22 March 2009

Back Noir

A.D. Freudenheim, The Editor

I love the city of Buffalo. I have a soft spot for it because it's where I spent many summers, with my paternal grandparents, whom I loved. The city has a beauty and charm that, even in its darkest moments, helped keep it alive. (And I say that not just because I have a Buffalo client, but because from Frederick Law Olmsted to Louis Sullivan to Frank Lloyd Wright to Eliel and Eero Saarinen to a longer list of people and institutions than I can mention here, Buffalo has a lot to offer.)

Therefore, it was with pleasure that I discovered that part of the action in Richard Stark's 1963 novel The Outfit takes place in Buffalo, and that the location Stark gave—798 Delaware Avenue—is, as the story has it, one of the city's glorious old mansions. It turns out that it’s the house right across the street from Temple Beth Zion, my grandparents' synagogue. There’s some kind of serendipity in there.


Much has been written about Richard Stark (aka Donald Westlake) and his "Parker" series of novels, and with good reason. Forty-six years after The Outfit was written, it still holds up as a tightly constructed and engaging novel of crime and vengeance, with a David and Goliath twist to it.

It was while reading The Outfit, and the earlier Parker story The Man with the Getaway Face, that I started to wonder about the timelessness of certain fiction, and how we, as readers, respond to a story. It strikes me as a challenging intellectual question: is it harder to read not-so-old fiction than very old stories? Are the anachronisms of more than a century ago easier to deal with than the missed technological opportunities of the last couple of decades?

In reading books from the pre-industrial age, the reader can make an easy mental leap to an environment in which characters are just different: bound by conventions of a period that we may or may not understand, but to which we can immediately relate as distant from our reality. On the other hand, reading a story from what we might loosely call the modern age raises a different kind of challenge: can you, the reader, make a very small mental leap backwards?

In these two Parker stories, the anti-hero protagonist maneuvers through a world that is much like ours—cars, electricity, airplanes, beer in a bottle—and yet drastically different. Parker, and his friends, can fly with fake ID with great ease, and even bring a gun on the airplane (given an absence of x-ray scanners at the airport). That’s hard to imagine these days. Conducting a stakeout, Parker has no cell phone with which to contact his friend, and the technology for breaking into the Delaware Avenue mansion is about as basic as possible: some brute force, a gun, and a small flashlight. Perhaps this is less difficult to imagine, given what movies show us about how cell phones and e-mail can be tapped and our general sense of privacy an illusion. But it is also hard to think of the situation as normal, given an absence of security cameras or other of the other electronic devices we take for granted.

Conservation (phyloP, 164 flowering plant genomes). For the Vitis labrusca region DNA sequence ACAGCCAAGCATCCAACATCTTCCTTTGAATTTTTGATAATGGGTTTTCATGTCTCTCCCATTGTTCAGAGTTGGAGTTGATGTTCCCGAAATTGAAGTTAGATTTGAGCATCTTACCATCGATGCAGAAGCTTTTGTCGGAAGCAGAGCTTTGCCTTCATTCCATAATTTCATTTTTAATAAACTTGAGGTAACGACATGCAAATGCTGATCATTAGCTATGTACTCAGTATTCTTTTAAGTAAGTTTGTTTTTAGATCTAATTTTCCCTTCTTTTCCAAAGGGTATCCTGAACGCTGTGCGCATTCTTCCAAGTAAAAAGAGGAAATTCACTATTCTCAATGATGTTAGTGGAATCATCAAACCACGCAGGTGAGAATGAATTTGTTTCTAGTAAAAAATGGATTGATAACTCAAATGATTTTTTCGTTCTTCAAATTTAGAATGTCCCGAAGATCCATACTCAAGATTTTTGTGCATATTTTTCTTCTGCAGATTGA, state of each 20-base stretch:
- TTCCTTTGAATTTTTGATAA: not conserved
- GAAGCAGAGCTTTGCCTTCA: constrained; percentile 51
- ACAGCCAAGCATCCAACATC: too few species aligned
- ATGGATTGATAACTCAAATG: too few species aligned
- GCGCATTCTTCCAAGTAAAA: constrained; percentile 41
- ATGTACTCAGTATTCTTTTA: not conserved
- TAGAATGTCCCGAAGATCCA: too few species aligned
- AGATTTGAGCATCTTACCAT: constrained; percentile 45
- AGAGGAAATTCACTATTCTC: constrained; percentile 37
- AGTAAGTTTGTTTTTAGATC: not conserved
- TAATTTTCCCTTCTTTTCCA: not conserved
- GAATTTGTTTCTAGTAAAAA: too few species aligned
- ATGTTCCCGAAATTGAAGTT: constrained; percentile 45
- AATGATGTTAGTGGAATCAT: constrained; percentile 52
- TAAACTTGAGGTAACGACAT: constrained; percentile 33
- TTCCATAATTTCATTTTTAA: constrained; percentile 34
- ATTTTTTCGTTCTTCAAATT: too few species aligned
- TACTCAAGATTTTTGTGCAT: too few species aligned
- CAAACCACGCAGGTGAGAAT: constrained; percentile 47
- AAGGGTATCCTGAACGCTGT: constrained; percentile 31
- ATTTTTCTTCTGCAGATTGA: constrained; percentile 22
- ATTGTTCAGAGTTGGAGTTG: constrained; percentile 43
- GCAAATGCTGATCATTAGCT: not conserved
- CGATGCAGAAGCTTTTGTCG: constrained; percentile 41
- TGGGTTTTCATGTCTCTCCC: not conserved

In a sense, it becomes one marker of whether a book or a story can withstand the test of time: whether it is written in a way that captures our imaginations and overwhelms our sense of the present reality. Stark's “Parker” novels do just that. The author might never have imagined, back in 1963, that years later I could use my computer to zero in on the Delaware Avenue address he put in his book; perhaps he took it on faith that any reader would assume the detail to be true, and any Buffalo native would have easy confirmation if desired. But the fact that I can Google, and the fact that it exists, does not diminish the story one bit.

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